OCEANSIDE — The North County LGBTQ Resource Center held its fourth annual town hall meeting to share its yearly accomplishments and future goals Jan. 30.
Financials, programs and outreach efforts were discussed along with the news of recently appointed city, police and fire department liaisons. Neighborhood Services Director Margery Pierce, police Lt. Leonard Cosby and fire battalion Chief Felipe Rodriguez will serve as liaisons.
The center took a big step to expand its outreach to Oceanside Unified School District last year with teacher and staff sensitivity training on LGBTQ students.
Trained teachers can display a rainbow sticker to let students know their classroom is a safe zone and LGBTQ slurs will not be tolerated.
Along with the positive impacts the center is having, grim statistics were shared. For example, one in four transgender individuals commits suicide or is murdered.
Also, same sex marriage is legal in 36 states, but it is allowable to fire someone based on their sexual orientation in 29 states.
Max Disposti, center founder and executive director, summed up social challenges that still exist.
“In Alabama you can get married, and get fired for being gay,” Disposti said.
Needs for services were also shared and brought home by testimonies of family members of LGBTQ individuals.
Michelle Powers, a mother of two sons, one who is transgender, shared her experience. She grew up in the southern Bible belt with strong religious convictions and little knowledge about transgender individuals. Her daughter Hanna told her that he was a boy inside a girl’s body. Powers took the steps to learn and understand more about transgenders to help her transgender son, now named Hayden, through the transition process. She said the PFLAG support group was a big help to her and her family.
“A shift happens,” Powers said. “There are 30 other families in the group, now I have people I can talk to.”
Powers said she is forever changed, and is a more compassionate person now.
Councilman Chuck Lowery also shared his gratitude for the work of Disposti, the center and how far Oceanside has come since the 1950s.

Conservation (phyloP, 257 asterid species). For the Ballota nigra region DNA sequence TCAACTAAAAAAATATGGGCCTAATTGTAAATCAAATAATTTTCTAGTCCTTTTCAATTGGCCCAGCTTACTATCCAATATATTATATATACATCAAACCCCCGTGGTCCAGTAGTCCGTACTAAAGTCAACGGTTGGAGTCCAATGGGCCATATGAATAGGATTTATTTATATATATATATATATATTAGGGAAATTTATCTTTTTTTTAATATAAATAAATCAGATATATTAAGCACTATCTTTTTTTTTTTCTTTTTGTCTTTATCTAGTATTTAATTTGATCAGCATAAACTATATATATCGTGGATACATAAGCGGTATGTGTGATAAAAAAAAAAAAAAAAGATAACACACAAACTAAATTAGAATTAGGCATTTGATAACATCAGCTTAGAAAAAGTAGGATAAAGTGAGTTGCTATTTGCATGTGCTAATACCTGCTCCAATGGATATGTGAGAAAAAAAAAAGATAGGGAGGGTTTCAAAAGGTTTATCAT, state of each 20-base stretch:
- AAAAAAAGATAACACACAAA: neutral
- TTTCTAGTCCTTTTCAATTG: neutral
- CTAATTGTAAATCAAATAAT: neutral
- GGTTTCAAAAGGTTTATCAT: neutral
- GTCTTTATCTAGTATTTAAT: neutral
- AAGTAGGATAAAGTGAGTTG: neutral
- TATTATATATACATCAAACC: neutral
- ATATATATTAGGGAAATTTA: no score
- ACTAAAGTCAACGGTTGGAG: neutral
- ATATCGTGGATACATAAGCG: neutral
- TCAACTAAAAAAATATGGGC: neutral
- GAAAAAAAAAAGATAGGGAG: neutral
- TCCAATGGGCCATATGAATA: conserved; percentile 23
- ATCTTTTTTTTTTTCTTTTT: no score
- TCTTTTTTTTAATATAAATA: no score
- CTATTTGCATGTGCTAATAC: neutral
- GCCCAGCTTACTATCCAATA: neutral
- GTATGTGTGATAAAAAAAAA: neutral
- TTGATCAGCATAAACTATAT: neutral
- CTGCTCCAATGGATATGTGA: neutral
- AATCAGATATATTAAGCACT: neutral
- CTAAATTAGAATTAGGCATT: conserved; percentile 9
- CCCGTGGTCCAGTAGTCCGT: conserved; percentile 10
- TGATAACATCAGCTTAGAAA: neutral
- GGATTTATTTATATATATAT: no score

Lowery said his father is gay, and it was difficult for him to watch the discrimination his father faced. He said his childhood taught him compassion.
Lowery pledged a private donation of $500 to the center and said the donation comes from a personal spot in his heart.
Later that night the San Diego Human Dignity Foundation made a $13,000 donation. Foundation Executive Director John Brown said the donation goes to support the best programs to aid the LGBTQ community.
Brown praised Disposti and the center’s programs, outreach events and trainings.
He stressed the importance of educating people about the LGBTQ community.
“When people hate, they’re filled with anger, and that’s ignorance,” Brown said. “Once something is learned, you can’t unlearn it. There’s no going back from this.”
The LGBTQ resource center operated on an $189,000 budget last year with 38 percent of funds going toward programs. Other expenses include staff, facility rental, operations and marketing.
Last year’s operating budget was twice that of the previous year, and allowed many new programs.
Funds to support the center were gained through fundraisers, grants and donations, with top amounts raised through the annual Gala Fundraiser, and contributed by San Diego Human Dignity Foundation grants.
Future goals of the LGBTQ center include outreach to inland school districts, and finding a larger facility for the overbooked center.
In the year ahead the center will work to increase contributions to expand its programs.
The North County LGBTQ Resource Center was named a top-rated nonprofit in 2014 by the GreatNonprofits donor and volunteer site.
This story has been corrected since its original posting.